A range of psychological constructs, including perceived pain, self-efficacy, and pain avoidance, have been proposed to account for the comorbidity of chronic pain and affective disorder symptoms. Despite the likely inter-relation among these constructs, few studies have explored these predictors simultaneously. As such, the relative contributions of these psychological influences remain an open question.
The present study uses a novel, network model approach to help to identify the key psychological contributors to the pain-affective disorder link.
A cross-sectional design was implemented. The sample comprised 169 individuals with chronic pain (Mage 49.82; range 22–80 years; 58% female) admitted to a metropolitan chronic pain clinic in Victoria, Australia. Participants completed self-report measures of anxiety, depressive, and pain symptoms, pain self-efficacy, fear avoidance beliefs, perceived control, and pain-related disability.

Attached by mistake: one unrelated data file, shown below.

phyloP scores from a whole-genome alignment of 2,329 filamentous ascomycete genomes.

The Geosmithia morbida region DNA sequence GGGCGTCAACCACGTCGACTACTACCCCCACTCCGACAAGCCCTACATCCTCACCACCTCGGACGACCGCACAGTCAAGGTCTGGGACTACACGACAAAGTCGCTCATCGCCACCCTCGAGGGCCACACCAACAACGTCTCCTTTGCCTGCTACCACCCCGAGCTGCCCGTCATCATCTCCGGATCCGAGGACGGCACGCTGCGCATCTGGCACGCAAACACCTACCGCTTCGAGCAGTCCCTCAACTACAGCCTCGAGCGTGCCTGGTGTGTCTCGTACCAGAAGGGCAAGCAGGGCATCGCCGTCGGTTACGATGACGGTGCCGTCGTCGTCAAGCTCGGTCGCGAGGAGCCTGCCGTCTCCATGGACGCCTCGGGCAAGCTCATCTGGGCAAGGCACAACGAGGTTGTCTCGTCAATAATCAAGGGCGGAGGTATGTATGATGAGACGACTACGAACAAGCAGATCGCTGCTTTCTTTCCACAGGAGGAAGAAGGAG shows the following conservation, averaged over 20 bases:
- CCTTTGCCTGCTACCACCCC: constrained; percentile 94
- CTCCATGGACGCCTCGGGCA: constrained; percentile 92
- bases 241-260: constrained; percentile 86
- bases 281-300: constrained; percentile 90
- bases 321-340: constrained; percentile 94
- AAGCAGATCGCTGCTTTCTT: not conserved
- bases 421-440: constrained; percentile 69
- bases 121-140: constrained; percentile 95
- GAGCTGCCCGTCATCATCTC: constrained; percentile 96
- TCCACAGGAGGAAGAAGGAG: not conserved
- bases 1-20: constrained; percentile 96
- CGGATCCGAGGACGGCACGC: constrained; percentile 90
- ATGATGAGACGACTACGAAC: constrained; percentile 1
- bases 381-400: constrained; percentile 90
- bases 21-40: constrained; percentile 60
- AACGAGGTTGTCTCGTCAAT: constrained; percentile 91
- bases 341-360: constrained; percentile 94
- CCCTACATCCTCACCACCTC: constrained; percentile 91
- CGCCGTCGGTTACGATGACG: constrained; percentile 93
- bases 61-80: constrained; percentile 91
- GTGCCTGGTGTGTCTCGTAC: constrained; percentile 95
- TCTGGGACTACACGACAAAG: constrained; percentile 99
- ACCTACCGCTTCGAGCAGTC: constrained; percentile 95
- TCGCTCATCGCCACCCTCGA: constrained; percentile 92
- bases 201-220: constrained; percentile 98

Network analysis identified self-efficacy, fear avoidance, and perceived disability as key constructs in the relationship between pain and affective disorder symptoms, albeit in different ways. While self-efficacy appeared to have direct links to other constructs in the network model, fear avoidance and perceived disability seemed to function more as mediators, linking other constructs in the model. Perceived control and anxiety were found to be less influential in the model.
Present findings identify self-efficacy, fear avoidance, and perceived disability as plausible candidate variables to target to disrupt the link between pain experience and affective disorder symptoms. However, further testing with longitudinal designs is needed to confirm this.